Late last month, more than 200 attendees celebrated the Detroit River’s impact on automotive and labor history at Motor Boats & Motor Cars. Now in its second year, the event included an exclusive tour of the waterway aboard the Diamond Belle.

“This happens to be a special year because we are paying tribute to a unique confluence of historic automotive labor events that occurred in the 1930s,” said Shawn Pomaville-Size, Executive Director of MotorCities National Heritage Area. “The ripple effects of these events can still be felt in our modern workforce today.” Building the Engine: Auto and Labor, 1932-1937 raises awareness of historical events like the Ford Hunger March, the Kelsey-Hayes and Flint sit-down strikes, the Battle of the Overpass, and the Lansing Labor Holiday. It was developed by MotorCities, the Michigan Labor History Society, and other partners.

“We were able to highlight many of the sites associated with these events on our tour of the Detroit River,” Pomaville-Size said. “We are offering a one-of-a-kind experience by telling the story of auto and labor in the city through the lens of the river. It’s an important piece of our history.”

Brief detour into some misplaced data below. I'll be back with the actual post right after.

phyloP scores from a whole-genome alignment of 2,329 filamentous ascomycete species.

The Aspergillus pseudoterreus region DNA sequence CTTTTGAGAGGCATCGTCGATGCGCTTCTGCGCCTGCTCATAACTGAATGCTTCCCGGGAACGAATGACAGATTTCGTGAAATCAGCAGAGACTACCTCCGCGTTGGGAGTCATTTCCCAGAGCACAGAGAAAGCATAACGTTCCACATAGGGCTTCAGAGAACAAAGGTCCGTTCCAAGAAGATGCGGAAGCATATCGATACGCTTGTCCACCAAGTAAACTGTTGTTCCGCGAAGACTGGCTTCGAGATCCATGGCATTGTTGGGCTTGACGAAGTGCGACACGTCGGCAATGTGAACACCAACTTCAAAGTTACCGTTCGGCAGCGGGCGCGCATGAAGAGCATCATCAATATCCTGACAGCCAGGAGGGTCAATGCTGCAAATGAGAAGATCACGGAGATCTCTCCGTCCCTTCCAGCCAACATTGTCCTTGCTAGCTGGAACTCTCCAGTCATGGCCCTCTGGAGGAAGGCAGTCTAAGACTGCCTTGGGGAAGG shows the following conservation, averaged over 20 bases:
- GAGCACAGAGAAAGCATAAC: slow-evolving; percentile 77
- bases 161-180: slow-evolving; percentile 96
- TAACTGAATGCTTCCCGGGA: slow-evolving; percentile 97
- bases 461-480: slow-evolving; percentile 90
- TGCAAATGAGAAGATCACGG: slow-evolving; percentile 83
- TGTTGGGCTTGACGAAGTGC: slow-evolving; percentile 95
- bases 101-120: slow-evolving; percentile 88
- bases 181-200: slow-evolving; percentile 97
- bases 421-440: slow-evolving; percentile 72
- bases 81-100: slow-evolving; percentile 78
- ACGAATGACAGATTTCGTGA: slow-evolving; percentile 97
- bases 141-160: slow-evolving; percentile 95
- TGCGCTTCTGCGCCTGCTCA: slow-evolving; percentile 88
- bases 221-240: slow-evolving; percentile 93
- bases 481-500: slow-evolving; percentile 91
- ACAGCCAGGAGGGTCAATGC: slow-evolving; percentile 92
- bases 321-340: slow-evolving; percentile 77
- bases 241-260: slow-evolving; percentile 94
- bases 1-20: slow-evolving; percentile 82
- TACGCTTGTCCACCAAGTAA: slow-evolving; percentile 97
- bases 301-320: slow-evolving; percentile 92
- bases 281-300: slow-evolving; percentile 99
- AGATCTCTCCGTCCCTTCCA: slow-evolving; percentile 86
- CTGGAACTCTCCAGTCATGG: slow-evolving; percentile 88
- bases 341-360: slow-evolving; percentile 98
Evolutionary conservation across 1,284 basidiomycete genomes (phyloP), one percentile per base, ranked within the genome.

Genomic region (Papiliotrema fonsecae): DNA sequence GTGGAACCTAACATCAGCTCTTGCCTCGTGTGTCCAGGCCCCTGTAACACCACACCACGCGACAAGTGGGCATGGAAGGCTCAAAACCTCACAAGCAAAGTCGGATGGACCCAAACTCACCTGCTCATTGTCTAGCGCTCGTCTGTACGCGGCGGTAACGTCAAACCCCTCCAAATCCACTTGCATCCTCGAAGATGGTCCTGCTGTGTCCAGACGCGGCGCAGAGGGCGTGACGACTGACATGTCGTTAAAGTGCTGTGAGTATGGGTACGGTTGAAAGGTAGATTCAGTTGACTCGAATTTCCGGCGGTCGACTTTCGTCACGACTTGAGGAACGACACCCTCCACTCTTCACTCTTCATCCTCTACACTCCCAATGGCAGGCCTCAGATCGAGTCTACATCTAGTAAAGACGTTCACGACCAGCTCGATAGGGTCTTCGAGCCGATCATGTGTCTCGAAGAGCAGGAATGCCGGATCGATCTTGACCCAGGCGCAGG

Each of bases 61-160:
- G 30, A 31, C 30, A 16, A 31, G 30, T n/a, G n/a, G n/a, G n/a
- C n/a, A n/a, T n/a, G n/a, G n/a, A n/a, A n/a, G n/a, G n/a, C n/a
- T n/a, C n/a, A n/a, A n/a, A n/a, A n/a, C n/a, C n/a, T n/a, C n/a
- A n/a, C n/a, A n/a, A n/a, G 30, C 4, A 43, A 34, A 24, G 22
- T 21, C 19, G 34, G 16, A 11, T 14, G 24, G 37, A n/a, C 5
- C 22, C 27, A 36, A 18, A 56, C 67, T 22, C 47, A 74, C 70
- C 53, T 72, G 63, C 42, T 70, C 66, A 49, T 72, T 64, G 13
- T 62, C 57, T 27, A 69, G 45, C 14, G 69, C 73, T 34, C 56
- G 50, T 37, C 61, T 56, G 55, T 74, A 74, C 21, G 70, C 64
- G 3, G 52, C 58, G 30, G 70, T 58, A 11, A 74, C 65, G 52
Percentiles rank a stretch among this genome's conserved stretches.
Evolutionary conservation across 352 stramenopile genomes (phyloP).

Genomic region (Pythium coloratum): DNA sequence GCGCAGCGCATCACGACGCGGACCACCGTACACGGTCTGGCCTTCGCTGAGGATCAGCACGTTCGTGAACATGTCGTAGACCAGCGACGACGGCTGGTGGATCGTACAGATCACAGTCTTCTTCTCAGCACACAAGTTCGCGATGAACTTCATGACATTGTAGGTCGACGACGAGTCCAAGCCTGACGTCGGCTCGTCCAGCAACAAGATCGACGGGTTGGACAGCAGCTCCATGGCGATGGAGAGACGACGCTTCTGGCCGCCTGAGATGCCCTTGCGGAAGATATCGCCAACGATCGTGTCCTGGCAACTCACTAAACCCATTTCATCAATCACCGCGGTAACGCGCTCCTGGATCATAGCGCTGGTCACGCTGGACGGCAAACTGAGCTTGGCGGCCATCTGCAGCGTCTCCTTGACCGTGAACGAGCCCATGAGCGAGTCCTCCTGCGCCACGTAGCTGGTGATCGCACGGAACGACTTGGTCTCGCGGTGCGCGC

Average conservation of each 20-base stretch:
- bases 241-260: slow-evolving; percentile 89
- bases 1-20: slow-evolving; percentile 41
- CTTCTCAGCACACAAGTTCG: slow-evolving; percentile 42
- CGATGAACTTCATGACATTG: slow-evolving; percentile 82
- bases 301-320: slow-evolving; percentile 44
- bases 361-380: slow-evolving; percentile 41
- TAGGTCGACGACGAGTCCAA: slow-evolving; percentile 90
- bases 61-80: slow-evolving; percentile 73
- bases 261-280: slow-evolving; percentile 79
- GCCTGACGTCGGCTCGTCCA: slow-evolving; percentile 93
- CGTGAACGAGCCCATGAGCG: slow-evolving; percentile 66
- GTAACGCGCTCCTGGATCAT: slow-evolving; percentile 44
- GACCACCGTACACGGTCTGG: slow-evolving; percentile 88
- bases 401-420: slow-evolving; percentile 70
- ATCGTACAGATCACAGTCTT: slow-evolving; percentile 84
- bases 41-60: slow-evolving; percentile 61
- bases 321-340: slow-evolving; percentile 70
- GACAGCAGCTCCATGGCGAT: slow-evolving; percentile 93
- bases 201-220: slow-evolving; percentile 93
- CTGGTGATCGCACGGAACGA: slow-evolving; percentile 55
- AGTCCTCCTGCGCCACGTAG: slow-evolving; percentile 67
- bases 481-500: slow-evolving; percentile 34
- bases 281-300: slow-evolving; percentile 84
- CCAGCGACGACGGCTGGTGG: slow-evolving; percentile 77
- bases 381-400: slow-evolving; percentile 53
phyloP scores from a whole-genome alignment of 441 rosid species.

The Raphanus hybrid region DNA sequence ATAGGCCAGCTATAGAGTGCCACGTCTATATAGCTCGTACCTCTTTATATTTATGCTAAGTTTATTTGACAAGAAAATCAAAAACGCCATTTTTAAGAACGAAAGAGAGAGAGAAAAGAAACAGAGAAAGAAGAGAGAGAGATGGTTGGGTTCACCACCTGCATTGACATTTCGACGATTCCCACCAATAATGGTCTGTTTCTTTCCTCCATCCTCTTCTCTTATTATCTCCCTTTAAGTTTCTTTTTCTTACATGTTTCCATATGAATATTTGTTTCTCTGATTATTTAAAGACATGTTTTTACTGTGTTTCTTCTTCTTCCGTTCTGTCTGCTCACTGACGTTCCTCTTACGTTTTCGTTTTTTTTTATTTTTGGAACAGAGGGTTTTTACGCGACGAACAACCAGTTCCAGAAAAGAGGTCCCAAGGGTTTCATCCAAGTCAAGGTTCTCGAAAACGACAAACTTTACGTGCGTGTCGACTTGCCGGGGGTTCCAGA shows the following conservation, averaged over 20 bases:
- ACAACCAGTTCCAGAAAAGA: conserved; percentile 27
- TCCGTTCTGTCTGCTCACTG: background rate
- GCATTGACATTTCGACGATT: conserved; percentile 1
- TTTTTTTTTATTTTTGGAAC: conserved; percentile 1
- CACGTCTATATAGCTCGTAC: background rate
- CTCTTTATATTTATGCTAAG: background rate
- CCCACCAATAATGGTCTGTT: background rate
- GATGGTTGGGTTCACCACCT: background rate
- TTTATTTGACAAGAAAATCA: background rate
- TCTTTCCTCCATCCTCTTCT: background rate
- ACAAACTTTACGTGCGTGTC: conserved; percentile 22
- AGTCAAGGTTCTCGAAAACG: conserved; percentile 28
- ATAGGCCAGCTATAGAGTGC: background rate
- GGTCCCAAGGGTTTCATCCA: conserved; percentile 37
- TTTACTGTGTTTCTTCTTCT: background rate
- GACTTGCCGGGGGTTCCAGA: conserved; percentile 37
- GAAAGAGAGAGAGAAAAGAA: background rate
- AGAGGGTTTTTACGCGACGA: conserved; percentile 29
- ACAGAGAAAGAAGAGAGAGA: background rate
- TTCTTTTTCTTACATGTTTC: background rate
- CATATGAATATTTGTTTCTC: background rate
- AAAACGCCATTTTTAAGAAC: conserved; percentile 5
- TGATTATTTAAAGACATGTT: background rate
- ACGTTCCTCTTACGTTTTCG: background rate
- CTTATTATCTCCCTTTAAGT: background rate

In addition to food and festivities, classic cars took guests past the historic boats and marine engines stationed by the river.

The event raised funds to support MotorCities National Heritage Area, a non-profit affiliate of the National Park Service that links the story of Michigan’s rich automotive legacy through grant making and education.

Motor Boats & Motor Cars was sponsored by the Detroit Metro Convention & Visitors Bureau, UAW International, and GM-UAW.